Helping Wounded Vets Cross the Finish Line
For Genna Griffith, patriotism isn’t something that pops into her mind around the Fourth of July, Memorial Day, or Veterans Day—it’s her way of life. As director of the Achilles Freedom Team of Wounded Veterans, Griffith’s day-to-day activities revolve around rehabilitating wounded veterans through long-distance races.
“I do what I do because I believe it is important to give back to your country and show love and compassion for our nation’s heroes,” Griffith, an AU alumna, said. “These brave men and women made a choice to put themselves in harm’s way to protect our freedoms, and I can’t think of anything more noble or humbling. There is not enough we can do to show our support for our veterans.”
Achilles International, a nonprofit organization, sponsors Freedom Teams of wounded veterans to participate in 13 races throughout the year. Griffith said since 2004, the organization has sponsored more than 1,500 wounded veterans to participate in mainstream long-distance races.
“The mission of the program is to set achievable goals early on in the veterans’ recovery so they can continue to lead healthy, productive, and fulfilling lives post-injury,” she said.
As director of the small charity, Griffith said she does it all. She raises the funds for the program, registers teams for the races and books their flights and hotels, and talks with the directors of the races to make sure there are special disability accommodations for the veterans.
“The idea of people with disabilities competing in mainstream marathons is a fairly new concept. So we are constantly breaking barriers and helping expand this race division so it is more inclusive,” she said.
Griffith also spends a lot of time with the severely wounded servicemen and women who are currently patients at Walter Reed National Military Medical Center. She visits this hospital to recruit for upcoming races, and holds workouts that introduce patients to handcycling so they can begin to train for races immediately.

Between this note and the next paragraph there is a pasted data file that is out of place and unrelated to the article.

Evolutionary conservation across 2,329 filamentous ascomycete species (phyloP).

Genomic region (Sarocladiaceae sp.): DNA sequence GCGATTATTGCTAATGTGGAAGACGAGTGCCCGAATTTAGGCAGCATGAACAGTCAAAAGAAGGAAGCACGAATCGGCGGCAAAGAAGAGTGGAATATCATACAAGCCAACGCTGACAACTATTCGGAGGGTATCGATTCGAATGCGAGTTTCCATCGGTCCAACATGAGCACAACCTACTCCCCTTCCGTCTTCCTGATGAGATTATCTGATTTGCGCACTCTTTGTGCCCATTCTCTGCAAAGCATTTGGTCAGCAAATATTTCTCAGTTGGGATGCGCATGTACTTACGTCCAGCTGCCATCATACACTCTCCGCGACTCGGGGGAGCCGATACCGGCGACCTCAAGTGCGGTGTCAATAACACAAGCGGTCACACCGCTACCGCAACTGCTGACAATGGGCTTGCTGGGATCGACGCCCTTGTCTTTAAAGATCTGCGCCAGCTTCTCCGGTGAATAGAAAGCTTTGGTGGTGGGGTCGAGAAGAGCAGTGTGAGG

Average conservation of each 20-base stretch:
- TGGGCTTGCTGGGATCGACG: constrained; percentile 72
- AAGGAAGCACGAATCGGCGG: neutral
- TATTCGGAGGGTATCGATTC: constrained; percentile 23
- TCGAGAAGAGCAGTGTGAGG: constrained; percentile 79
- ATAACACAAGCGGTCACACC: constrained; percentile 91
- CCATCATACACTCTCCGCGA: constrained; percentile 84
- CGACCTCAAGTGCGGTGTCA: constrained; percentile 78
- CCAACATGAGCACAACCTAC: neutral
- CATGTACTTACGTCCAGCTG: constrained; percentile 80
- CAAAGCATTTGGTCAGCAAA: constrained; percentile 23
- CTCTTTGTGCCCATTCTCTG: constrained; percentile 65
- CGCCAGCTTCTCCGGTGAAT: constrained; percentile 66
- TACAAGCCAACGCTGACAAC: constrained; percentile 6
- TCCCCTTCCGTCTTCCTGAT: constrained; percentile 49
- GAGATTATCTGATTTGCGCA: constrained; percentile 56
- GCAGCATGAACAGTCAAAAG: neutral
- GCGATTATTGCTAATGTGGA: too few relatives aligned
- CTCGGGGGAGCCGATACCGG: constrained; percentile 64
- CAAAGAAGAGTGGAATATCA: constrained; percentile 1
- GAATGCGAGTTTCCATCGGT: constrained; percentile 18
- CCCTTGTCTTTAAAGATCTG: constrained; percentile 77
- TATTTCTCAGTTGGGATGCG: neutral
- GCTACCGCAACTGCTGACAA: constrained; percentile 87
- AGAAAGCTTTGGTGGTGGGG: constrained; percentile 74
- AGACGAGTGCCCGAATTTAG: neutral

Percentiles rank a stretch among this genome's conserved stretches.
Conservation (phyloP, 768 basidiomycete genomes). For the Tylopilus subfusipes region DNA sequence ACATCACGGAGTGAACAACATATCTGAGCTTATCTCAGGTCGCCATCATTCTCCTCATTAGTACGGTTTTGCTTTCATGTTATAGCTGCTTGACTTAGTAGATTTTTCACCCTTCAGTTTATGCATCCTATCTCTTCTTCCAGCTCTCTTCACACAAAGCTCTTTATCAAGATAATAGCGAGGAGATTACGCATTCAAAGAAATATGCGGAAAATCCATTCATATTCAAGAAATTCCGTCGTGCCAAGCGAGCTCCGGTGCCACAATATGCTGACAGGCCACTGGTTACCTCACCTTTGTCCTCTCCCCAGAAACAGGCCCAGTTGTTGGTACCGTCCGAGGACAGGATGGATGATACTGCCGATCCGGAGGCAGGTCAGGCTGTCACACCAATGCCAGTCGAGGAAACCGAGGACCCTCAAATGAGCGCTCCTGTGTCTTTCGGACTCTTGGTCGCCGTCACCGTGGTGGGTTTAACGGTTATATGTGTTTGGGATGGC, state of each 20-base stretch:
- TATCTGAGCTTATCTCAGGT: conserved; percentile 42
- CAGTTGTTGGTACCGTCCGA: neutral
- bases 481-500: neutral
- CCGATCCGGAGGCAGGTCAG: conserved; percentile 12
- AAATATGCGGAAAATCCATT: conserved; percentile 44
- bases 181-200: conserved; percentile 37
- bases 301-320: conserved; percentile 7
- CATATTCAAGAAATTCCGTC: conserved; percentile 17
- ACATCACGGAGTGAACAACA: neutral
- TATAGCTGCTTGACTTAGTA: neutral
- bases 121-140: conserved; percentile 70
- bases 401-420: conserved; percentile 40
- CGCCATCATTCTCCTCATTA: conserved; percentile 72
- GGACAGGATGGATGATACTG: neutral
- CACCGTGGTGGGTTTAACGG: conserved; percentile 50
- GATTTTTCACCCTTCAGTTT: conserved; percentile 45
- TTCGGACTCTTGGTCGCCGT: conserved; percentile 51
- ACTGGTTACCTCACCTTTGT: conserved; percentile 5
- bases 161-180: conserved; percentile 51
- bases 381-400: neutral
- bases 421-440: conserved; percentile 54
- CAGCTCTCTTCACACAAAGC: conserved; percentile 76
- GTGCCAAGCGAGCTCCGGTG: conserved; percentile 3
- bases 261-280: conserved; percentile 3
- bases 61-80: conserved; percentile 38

She is also there at the end of the race to see the veterans cross the finish line.
“It is such a powerful moment to be in the stands with their sons, daughters, husbands, wives, parents, all holding back the tears as they watch their loved ones cross the finish line after running or rolling this 26.2-mile course,” she said. “This moment gives them such hope and confidence that they will have a bright future and live a wonderful life, despite incurring severe combat wounds in the line of duty.”
Griffith can trace her interest in helping veterans back to 2001. After graduating from AU with a degree in musical theatre, she joined the USO after seeing an ad for singers in the newspaper.
“This was soon after 9/11, and I couldn’t think of a better way to show my patriotism and love for my country,” she said.
Thanks to the audition skills Griffith learned at AU, she made the troupe and was sent to military bases in Korea and Japan three weeks later.
“From performing at VA hospitals, to going from hospital bed to hospital bed at Walter Reed Medical Center meeting our recently wounded, to deployment ceremonies and endless Memorial and Veteran’s Day parades, I became immersed in the veterans’ community and it changed my life forever,” she said. “The USO helped me find my passion of serving our nation’s heroes.”
The USO also helped her find Achilles International. In 2004, Griffith’s USO troupe performed at the Achilles Annual Hope and Possibility 5 Miler in Central Park.
“I was truly inspired to see young men and women, who just months prior lost their limbs in combat, now running and handcycling in a mainstream athletic event.”
Griffith became an active volunteer with Achilles, and was soon hired as part-time staff. Now, as director of the Freedom Team, she has goals to keep the organization moving forward. Griffith said she wants to help as many wounded veterans as possible by introducing them to the Freedom Team’s rehabilitation program, and raising more funds so they can participate in even more races around the country. Her other goals revolve around advocacy.
“Many races still do not allow a handcycle division, which limits which races we are able to participate in,” she said. “Many races also limit the number of slots allotted for the team. I would like to continue working with the race staff to open the division so more people with disabilities are eligible to compete.”
Throughout her work, Griffith said she has come in contact with many other American University alumni, also working to help wounded veterans.
“I have met some incredible individuals that all graduated from this university,” said the winner of AU’s 2012 AU Alumni Recognition Award. “Once an eagle, always an eagle.”
Those interested in getting involved or making a tax deductible donation to the Achilles Freedom Team of Wounded Veterans can go to the organization’s website.